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Crime Justice



"I do believe that our Constitution far too often serves the few, only those who can afford: Sisulu

There have been an issue of our beloved beautiful minister of tourism Lindiwe Sisulu, it all started when the minister of tourism made some nasty comments about the South African justice system. The comment was nasty but true, she was slammed by the Zondo commission following this comment. There was absolutely nothing wrong with that because we are all aware of the loopholes in our justice system. It has a lot of loopholes that even a lay man can see.

I do not know weather her comment was inspired and influenced by the prosecution of the ordinary citizen who was said to have been involved in the burning of the parliament. Lindiwe Sisulu had her hands on the justice system since then, she made a statement that, it looks like justice is good for only those who can afford, while ordinary citizens have nothing to buy their freedom. This statement simply means, our justice system only favours the rich and it is forced on the poor. It simply means, with money people can get away with anything, is it not true.

Most of the reports that are made about arrests looks like, the justice system is showing its muscles on the poor, the police and judges gets pride in prosecuting the ones who can not defend themselves. They show off their work using the poor and vulnerable, but our justice is only serving to the advantage of the rich while the poor are exploited by it. Reports that are made about murders, rapes, robbery, looting and other crimes, they all target ordinary hobos while the real culprit who has them on payroll gets away with it. The poor are used as a scape goats for the rich, they are used to shield the rich, they rot in prisons while the ones that are being protected are eating bread and butter. If one of the scape goat falls, they look for another victim who can take a fall for them, that is our nation for you.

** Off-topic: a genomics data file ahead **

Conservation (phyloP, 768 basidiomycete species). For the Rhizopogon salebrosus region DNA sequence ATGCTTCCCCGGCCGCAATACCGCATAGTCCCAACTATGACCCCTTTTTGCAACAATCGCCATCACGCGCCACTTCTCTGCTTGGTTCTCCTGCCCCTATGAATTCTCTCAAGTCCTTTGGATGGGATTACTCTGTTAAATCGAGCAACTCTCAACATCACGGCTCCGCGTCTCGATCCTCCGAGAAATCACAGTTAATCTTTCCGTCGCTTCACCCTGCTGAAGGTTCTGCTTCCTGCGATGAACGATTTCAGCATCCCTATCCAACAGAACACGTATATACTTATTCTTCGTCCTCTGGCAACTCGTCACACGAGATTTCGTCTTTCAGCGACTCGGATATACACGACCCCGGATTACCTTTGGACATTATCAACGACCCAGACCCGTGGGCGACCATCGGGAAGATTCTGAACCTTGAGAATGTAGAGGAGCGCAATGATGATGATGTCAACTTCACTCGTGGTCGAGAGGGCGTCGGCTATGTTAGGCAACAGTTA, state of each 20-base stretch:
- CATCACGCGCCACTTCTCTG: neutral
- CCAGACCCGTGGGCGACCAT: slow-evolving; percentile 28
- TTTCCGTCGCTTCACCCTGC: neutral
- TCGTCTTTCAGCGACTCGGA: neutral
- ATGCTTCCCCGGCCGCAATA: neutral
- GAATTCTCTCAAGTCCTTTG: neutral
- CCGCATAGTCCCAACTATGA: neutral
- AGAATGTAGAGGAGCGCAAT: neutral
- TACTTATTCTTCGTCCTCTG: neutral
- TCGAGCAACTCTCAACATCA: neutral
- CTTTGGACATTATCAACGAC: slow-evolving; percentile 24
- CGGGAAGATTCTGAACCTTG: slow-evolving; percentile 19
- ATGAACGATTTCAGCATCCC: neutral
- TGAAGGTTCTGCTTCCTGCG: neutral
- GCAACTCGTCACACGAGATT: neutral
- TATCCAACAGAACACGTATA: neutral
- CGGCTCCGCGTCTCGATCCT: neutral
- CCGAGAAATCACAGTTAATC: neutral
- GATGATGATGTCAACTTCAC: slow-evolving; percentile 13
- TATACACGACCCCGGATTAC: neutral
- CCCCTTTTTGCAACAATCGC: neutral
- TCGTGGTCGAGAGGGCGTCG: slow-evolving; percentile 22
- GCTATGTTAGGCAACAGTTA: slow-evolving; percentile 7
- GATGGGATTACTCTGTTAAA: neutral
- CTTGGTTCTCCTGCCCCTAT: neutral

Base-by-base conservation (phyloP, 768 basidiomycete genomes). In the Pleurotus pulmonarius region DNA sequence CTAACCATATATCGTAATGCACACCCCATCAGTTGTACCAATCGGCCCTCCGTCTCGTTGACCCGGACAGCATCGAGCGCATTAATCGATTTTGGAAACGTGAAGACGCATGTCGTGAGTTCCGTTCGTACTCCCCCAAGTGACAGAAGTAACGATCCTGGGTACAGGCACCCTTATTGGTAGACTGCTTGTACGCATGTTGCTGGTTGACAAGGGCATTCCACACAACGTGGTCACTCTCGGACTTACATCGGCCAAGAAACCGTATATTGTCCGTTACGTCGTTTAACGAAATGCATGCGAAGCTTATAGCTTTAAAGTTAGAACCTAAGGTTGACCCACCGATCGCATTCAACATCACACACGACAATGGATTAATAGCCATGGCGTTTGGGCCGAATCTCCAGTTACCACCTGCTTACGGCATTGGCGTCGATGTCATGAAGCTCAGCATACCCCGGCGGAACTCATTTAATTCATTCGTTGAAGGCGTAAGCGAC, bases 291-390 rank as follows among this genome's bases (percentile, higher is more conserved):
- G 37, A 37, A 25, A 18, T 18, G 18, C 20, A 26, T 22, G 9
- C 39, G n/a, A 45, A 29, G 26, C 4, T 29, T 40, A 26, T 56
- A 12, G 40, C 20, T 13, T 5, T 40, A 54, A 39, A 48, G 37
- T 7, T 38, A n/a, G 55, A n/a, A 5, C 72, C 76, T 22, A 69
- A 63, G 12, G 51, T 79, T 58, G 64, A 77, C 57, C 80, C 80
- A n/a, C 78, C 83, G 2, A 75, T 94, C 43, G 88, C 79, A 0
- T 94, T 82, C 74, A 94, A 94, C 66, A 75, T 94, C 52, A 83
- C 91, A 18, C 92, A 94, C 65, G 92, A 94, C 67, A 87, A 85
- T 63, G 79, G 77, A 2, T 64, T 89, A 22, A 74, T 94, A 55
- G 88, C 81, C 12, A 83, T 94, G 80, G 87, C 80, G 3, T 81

It also show me clearly that same conviction now inspires me to probe through being public, and I remain less perturbed by the threats of being fired from a Cabinet since serving in the Cabinet I was not born with and remained a privilege. But if I am asked to betray my convictions to sit at the Cabinet's table, I may not be the right person to serve. The African National Congress, in both its best and worst times, instilled in me and many others to take a stand regardless of the consequences; it's a conviction I stand by and, under apartheid, was willing to die for.

Not my own words but if I recall correctly, in the words of Chairman Mao Zedong in February 1957, “Letting a hundred flowers blossom and a hundred schools of thought contend is the policy for promoting progress in the arts and the sciences and a flourishing socialist culture in our land." Can we let the people engage freely, less in fear of the Constitution's fragility and less intimidated by its tender-timidity as advanced by the self-appointed custodians?

I know my position but a person, the actions in denying freedom of speech of the latter violate the very document they claim.


Lindiwe Sisulu. 

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Lindiwe Sisulu Zondo


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